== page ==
Thursday, April 25, 2013

Into the Arena again...

Now we are getting into the shading quite a bit more.  As I have mentioned, the craft paints, in combination with the pink foam, mean that the paint stays wetter for a bit longer, allowing for wet blending on the surface.

To take more advantage of this, I tried to work in smaller sections.

I would create that three color mix of the black , brown, and some of the ivory, adding a bit more of the ivory each time.  You might also notice how the lighter colors were kept toward the bottom of the walls.

This shows that a little better.  By having the lighter colors towards the lower part of the walls, I could show off some staining and weathering more easily.  It would also make the pock marks in the walls more prominent.

Getting lighter still...

Doing this on the towers was a little more complex, due to their height, but working quickly kept the paint malleable.

I have this area at max shading.

Same for the front...

And the other side...

And the interior.

This task is repeated on all the unassembled sections such as the upper walls and roofs

The tops of the towers were also shaded.

It was definitely a relief to see it at this stage, since time was counting down fast!!!!  Stay tuned for the next episode!

Painting the Basilica Canus... the beginning

Let's paint!  With the final weathering complete, it is now time to get some color on this monstrosity wich is not pink!

In previous army boards, such as the Tomb kings and LOTR Fortress Falls, you have seen me use Magnetic Primer.  This stuff is pretty amazing, as it is strong enough to hold lighter plastic miniatures.  It takes 3-5 coats, but it is very handy!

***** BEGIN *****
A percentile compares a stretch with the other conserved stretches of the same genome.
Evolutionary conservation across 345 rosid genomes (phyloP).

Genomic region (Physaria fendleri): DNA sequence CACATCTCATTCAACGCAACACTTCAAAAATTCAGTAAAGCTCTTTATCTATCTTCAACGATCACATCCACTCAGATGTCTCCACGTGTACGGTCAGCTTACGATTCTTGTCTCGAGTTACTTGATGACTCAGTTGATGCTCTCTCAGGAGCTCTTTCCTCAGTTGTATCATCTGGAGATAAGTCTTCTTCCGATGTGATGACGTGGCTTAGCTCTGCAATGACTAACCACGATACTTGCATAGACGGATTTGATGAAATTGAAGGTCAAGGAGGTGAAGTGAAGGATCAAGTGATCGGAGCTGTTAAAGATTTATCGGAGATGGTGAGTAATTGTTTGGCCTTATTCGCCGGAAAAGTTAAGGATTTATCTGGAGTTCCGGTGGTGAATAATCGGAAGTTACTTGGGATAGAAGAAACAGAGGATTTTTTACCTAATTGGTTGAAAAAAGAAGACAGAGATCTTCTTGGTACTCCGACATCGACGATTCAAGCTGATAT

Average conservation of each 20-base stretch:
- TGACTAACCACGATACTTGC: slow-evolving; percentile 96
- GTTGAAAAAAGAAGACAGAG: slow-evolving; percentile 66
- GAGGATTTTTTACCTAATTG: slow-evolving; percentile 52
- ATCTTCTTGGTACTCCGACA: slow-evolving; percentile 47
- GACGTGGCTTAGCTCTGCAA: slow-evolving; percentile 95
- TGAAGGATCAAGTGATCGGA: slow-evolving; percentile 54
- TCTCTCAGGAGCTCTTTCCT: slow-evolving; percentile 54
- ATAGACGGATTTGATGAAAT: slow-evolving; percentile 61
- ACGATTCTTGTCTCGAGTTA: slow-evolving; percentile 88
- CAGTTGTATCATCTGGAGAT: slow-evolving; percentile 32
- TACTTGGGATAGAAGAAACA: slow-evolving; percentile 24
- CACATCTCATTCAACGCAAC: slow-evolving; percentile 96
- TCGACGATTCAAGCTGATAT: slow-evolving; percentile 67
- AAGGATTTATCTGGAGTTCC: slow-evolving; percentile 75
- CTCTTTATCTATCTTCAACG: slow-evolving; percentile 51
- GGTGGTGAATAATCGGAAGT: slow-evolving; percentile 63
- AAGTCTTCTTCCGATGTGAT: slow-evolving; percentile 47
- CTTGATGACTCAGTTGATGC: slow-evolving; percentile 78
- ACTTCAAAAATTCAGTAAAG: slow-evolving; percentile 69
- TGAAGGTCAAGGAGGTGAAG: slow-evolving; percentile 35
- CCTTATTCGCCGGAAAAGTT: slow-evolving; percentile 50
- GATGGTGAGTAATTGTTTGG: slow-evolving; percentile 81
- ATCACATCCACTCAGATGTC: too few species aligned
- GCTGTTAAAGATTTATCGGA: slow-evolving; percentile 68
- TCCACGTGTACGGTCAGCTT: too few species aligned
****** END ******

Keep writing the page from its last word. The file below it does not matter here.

I purchased this at Home Depot.  It is very heavy for its size, since there are metal particles mixed in.  It is also an oil based paint.  Nowadays I just buy disposable brushes when I am going to apply this primer.

For this project, I was going to experiment with craft paints.  Not only are these less expensive, but they are not shiny like house paints or Liquitex acrylics, as I had always used before.  Painting on the pink foam would also be much easier than the very absorbent foam core.

All of the individual parts were ready to go.  I will focus the Metallic primer on the surfaces that will be holding miniatures, which means just about every horizontal surface.  This is going to be very helpful later on, when it comes time to play games on this terrain piece.  All of my figures will stick to it, since they are all magnetized!

This photo shows both the black craft paint and metallic primer being applied quite rapidly everywhere.  The craft paint flows quite nicely, and required no additional water, like those other types of paint that I mentioned.  I had hoped for this result.

All of the priming is now complete, and it is time to mix in some colors.

I began to mix in the brown with the black craft paint, and work my way around the structure...

I used more of the brown on the track, of course!

You can see the brown color starting to build on the track on some of the areas with more rubble...

A view of the palette. You can see the initial mixture of the brown and black, with subsequent layers of the off white mixed in.  The paint stayed wet on the palette for a nice period of time, which actually allowed me to wet blend on the building itself!  I was using a 1 inch watercolor flat sable brush for all of this.

The big sable brush let me work very quickly.  This view gives you a hint of the emerging color temp difference between the cooler walls and the track.

Stay tuned for the next exciting episode!!